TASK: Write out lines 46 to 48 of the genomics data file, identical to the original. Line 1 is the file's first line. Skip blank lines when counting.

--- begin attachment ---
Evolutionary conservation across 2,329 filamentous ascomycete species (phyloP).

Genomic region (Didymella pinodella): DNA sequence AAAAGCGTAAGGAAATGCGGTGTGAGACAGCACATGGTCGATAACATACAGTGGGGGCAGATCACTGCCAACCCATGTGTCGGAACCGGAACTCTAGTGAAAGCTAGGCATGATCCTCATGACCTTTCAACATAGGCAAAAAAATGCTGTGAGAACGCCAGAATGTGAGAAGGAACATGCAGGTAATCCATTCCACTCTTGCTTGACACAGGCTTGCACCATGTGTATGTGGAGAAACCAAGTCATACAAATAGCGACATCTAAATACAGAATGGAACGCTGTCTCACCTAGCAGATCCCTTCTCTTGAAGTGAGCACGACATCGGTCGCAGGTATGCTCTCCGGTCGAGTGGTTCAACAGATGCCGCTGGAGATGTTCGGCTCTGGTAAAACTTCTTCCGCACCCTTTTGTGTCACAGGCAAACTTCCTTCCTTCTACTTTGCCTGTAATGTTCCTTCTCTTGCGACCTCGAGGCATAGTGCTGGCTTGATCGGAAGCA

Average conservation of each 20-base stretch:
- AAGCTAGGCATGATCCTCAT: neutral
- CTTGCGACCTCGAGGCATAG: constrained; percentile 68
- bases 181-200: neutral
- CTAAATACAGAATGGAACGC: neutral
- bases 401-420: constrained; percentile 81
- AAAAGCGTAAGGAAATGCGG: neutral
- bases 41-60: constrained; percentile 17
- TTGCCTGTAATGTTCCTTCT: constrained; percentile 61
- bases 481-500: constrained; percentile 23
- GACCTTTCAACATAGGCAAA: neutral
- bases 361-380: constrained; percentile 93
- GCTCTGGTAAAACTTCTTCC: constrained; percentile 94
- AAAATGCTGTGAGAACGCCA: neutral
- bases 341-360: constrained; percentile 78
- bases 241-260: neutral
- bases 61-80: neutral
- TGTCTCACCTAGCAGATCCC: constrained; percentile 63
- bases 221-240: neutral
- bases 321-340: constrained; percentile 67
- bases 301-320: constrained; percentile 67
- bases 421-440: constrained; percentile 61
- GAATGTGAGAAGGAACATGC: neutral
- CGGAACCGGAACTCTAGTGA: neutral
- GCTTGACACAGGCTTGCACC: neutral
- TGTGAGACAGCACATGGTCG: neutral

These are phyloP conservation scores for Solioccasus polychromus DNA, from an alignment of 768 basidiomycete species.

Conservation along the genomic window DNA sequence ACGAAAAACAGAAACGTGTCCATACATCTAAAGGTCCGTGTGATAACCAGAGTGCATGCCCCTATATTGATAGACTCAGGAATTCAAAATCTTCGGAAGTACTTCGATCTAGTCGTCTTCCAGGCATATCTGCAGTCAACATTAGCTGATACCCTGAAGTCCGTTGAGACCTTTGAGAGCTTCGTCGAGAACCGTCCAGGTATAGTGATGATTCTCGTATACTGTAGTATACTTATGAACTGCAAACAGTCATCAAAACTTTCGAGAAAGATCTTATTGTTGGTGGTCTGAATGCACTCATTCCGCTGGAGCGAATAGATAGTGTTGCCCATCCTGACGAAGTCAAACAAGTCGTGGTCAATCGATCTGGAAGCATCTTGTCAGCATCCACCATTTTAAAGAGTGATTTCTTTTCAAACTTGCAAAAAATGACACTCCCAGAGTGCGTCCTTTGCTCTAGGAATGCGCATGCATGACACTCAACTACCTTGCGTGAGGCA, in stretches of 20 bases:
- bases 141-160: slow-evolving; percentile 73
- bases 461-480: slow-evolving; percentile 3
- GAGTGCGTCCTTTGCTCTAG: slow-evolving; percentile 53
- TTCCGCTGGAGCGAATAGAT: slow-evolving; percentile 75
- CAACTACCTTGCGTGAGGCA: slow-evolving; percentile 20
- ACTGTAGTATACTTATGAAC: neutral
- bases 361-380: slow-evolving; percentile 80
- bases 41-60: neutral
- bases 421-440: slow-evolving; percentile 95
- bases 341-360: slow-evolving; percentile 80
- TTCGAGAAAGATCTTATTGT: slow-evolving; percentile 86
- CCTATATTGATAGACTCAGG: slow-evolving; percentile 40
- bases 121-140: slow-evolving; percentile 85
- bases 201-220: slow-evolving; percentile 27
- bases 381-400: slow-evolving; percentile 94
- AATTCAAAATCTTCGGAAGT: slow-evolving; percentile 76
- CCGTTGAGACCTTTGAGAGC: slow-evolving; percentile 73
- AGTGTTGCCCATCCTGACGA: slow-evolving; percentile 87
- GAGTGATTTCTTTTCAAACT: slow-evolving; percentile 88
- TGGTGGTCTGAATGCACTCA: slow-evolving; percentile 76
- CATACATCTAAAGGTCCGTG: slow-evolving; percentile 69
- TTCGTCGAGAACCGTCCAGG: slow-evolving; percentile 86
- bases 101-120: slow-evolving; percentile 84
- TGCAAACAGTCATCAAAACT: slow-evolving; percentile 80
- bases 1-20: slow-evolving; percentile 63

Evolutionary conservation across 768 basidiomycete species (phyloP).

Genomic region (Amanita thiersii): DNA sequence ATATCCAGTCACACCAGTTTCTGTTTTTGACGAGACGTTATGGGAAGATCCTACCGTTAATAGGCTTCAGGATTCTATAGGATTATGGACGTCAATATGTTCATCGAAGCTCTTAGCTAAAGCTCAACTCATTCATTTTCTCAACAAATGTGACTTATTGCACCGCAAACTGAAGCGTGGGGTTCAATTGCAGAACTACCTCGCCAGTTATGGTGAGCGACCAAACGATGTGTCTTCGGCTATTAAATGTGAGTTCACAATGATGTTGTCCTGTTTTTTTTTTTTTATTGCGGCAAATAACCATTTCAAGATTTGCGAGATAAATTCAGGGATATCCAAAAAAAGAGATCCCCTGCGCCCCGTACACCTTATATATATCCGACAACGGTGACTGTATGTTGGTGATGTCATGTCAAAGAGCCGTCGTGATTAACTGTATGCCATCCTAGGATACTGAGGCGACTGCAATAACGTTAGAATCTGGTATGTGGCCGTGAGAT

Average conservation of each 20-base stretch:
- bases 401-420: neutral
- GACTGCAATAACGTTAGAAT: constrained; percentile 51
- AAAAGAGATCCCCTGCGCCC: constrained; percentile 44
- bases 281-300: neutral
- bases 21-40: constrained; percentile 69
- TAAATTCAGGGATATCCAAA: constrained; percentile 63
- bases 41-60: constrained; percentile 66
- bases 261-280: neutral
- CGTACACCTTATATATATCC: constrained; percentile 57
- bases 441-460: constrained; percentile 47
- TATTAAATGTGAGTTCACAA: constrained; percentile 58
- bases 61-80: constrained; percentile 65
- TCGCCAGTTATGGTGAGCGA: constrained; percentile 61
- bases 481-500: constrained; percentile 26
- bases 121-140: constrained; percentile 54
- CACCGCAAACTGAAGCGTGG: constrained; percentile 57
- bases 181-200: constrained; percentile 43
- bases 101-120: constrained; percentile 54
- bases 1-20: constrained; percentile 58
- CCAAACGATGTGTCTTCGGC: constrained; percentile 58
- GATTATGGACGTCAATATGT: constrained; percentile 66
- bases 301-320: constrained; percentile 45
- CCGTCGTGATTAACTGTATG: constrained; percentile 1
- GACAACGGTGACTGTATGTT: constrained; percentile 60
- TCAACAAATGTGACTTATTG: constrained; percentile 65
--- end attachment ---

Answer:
- AATTCAAAATCTTCGGAAGT: slow-evolving; percentile 76
- CCGTTGAGACCTTTGAGAGC: slow-evolving; percentile 73
- AGTGTTGCCCATCCTGACGA: slow-evolving; percentile 87